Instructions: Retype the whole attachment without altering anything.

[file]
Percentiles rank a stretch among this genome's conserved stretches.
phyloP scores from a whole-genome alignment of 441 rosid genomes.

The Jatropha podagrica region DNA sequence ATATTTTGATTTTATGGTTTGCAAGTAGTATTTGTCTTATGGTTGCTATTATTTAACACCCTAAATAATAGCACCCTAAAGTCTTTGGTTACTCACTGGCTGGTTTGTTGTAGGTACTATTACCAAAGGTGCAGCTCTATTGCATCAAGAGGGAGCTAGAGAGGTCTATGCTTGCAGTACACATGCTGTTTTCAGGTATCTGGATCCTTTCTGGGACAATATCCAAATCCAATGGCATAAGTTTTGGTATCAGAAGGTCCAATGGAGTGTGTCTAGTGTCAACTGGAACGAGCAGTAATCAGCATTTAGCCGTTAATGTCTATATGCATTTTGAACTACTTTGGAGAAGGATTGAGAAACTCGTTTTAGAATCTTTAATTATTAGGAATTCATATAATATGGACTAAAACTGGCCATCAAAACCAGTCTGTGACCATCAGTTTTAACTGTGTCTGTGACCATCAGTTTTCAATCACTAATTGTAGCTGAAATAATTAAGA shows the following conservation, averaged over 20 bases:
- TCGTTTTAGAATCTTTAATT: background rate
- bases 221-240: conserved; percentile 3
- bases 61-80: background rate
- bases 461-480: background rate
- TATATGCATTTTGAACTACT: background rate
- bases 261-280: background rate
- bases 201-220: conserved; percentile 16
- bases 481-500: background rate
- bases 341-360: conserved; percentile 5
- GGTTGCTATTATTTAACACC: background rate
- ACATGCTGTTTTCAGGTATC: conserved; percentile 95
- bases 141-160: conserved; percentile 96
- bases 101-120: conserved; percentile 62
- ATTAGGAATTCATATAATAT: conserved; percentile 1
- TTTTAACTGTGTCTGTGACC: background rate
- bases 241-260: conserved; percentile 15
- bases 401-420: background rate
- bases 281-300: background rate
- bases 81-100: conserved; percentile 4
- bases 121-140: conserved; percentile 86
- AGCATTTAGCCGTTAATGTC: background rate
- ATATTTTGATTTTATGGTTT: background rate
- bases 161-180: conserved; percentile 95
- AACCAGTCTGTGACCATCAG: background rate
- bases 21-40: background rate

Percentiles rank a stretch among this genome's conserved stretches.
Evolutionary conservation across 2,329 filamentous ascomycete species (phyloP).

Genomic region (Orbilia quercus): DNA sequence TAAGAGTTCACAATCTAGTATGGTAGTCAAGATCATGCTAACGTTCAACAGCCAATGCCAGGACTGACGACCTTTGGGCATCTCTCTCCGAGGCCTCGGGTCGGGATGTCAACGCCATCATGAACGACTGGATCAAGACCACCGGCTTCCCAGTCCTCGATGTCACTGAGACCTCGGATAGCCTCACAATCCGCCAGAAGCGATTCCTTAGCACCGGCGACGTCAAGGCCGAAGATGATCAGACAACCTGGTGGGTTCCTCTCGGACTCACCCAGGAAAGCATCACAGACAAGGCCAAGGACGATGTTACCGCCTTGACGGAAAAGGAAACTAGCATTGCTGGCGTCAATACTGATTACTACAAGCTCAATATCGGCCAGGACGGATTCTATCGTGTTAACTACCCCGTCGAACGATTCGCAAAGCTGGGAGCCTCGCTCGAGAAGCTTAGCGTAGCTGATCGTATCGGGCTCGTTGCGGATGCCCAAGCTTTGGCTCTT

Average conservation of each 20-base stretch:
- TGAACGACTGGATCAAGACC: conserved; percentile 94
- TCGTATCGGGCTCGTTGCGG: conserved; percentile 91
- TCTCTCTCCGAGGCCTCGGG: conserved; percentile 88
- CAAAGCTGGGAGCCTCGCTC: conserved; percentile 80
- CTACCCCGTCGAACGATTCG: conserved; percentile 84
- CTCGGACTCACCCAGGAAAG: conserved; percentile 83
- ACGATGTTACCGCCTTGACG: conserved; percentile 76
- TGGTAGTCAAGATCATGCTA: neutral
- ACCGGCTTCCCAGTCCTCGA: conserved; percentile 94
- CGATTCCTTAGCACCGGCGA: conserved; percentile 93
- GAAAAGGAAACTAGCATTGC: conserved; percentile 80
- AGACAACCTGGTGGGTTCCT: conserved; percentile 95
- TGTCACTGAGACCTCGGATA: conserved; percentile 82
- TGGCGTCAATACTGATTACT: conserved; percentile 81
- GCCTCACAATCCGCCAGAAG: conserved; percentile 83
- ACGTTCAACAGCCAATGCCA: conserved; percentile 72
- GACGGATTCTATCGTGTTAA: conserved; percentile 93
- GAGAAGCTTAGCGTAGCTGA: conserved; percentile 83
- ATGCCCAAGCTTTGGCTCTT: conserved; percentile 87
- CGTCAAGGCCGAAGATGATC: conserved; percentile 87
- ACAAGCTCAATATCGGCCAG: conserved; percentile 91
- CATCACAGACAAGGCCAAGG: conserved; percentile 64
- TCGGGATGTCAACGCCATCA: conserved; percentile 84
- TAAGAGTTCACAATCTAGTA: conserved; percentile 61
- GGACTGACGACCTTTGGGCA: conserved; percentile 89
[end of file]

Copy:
Percentiles rank a stretch among this genome's conserved stretches.
phyloP scores from a whole-genome alignment of 441 rosid genomes.

The Jatropha podagrica region DNA sequence ATATTTTGATTTTATGGTTTGCAAGTAGTATTTGTCTTATGGTTGCTATTATTTAACACCCTAAATAATAGCACCCTAAAGTCTTTGGTTACTCACTGGCTGGTTTGTTGTAGGTACTATTACCAAAGGTGCAGCTCTATTGCATCAAGAGGGAGCTAGAGAGGTCTATGCTTGCAGTACACATGCTGTTTTCAGGTATCTGGATCCTTTCTGGGACAATATCCAAATCCAATGGCATAAGTTTTGGTATCAGAAGGTCCAATGGAGTGTGTCTAGTGTCAACTGGAACGAGCAGTAATCAGCATTTAGCCGTTAATGTCTATATGCATTTTGAACTACTTTGGAGAAGGATTGAGAAACTCGTTTTAGAATCTTTAATTATTAGGAATTCATATAATATGGACTAAAACTGGCCATCAAAACCAGTCTGTGACCATCAGTTTTAACTGTGTCTGTGACCATCAGTTTTCAATCACTAATTGTAGCTGAAATAATTAAGA shows the following conservation, averaged over 20 bases:
- TCGTTTTAGAATCTTTAATT: background rate
- bases 221-240: conserved; percentile 3
- bases 61-80: background rate
- bases 461-480: background rate
- TATATGCATTTTGAACTACT: background rate
- bases 261-280: background rate
- bases 201-220: conserved; percentile 16
- bases 481-500: background rate
- bases 341-360: conserved; percentile 5
- GGTTGCTATTATTTAACACC: background rate
- ACATGCTGTTTTCAGGTATC: conserved; percentile 95
- bases 141-160: conserved; percentile 96
- bases 101-120: conserved; percentile 62
- ATTAGGAATTCATATAATAT: conserved; percentile 1
- TTTTAACTGTGTCTGTGACC: background rate
- bases 241-260: conserved; percentile 15
- bases 401-420: background rate
- bases 281-300: background rate
- bases 81-100: conserved; percentile 4
- bases 121-140: conserved; percentile 86
- AGCATTTAGCCGTTAATGTC: background rate
- ATATTTTGATTTTATGGTTT: background rate
- bases 161-180: conserved; percentile 95
- AACCAGTCTGTGACCATCAG: background rate
- bases 21-40: background rate

Percentiles rank a stretch among this genome's conserved stretches.
Evolutionary conservation across 2,329 filamentous ascomycete species (phyloP).

Genomic region (Orbilia quercus): DNA sequence TAAGAGTTCACAATCTAGTATGGTAGTCAAGATCATGCTAACGTTCAACAGCCAATGCCAGGACTGACGACCTTTGGGCATCTCTCTCCGAGGCCTCGGGTCGGGATGTCAACGCCATCATGAACGACTGGATCAAGACCACCGGCTTCCCAGTCCTCGATGTCACTGAGACCTCGGATAGCCTCACAATCCGCCAGAAGCGATTCCTTAGCACCGGCGACGTCAAGGCCGAAGATGATCAGACAACCTGGTGGGTTCCTCTCGGACTCACCCAGGAAAGCATCACAGACAAGGCCAAGGACGATGTTACCGCCTTGACGGAAAAGGAAACTAGCATTGCTGGCGTCAATACTGATTACTACAAGCTCAATATCGGCCAGGACGGATTCTATCGTGTTAACTACCCCGTCGAACGATTCGCAAAGCTGGGAGCCTCGCTCGAGAAGCTTAGCGTAGCTGATCGTATCGGGCTCGTTGCGGATGCCCAAGCTTTGGCTCTT

Average conservation of each 20-base stretch:
- TGAACGACTGGATCAAGACC: conserved; percentile 94
- TCGTATCGGGCTCGTTGCGG: conserved; percentile 91
- TCTCTCTCCGAGGCCTCGGG: conserved; percentile 88
- CAAAGCTGGGAGCCTCGCTC: conserved; percentile 80
- CTACCCCGTCGAACGATTCG: conserved; percentile 84
- CTCGGACTCACCCAGGAAAG: conserved; percentile 83
- ACGATGTTACCGCCTTGACG: conserved; percentile 76
- TGGTAGTCAAGATCATGCTA: neutral
- ACCGGCTTCCCAGTCCTCGA: conserved; percentile 94
- CGATTCCTTAGCACCGGCGA: conserved; percentile 93
- GAAAAGGAAACTAGCATTGC: conserved; percentile 80
- AGACAACCTGGTGGGTTCCT: conserved; percentile 95
- TGTCACTGAGACCTCGGATA: conserved; percentile 82
- TGGCGTCAATACTGATTACT: conserved; percentile 81
- GCCTCACAATCCGCCAGAAG: conserved; percentile 83
- ACGTTCAACAGCCAATGCCA: conserved; percentile 72
- GACGGATTCTATCGTGTTAA: conserved; percentile 93
- GAGAAGCTTAGCGTAGCTGA: conserved; percentile 83
- ATGCCCAAGCTTTGGCTCTT: conserved; percentile 87
- CGTCAAGGCCGAAGATGATC: conserved; percentile 87
- ACAAGCTCAATATCGGCCAG: conserved; percentile 91
- CATCACAGACAAGGCCAAGG: conserved; percentile 64
- TCGGGATGTCAACGCCATCA: conserved; percentile 84
- TAAGAGTTCACAATCTAGTA: conserved; percentile 61
- GGACTGACGACCTTTGGGCA: conserved; percentile 89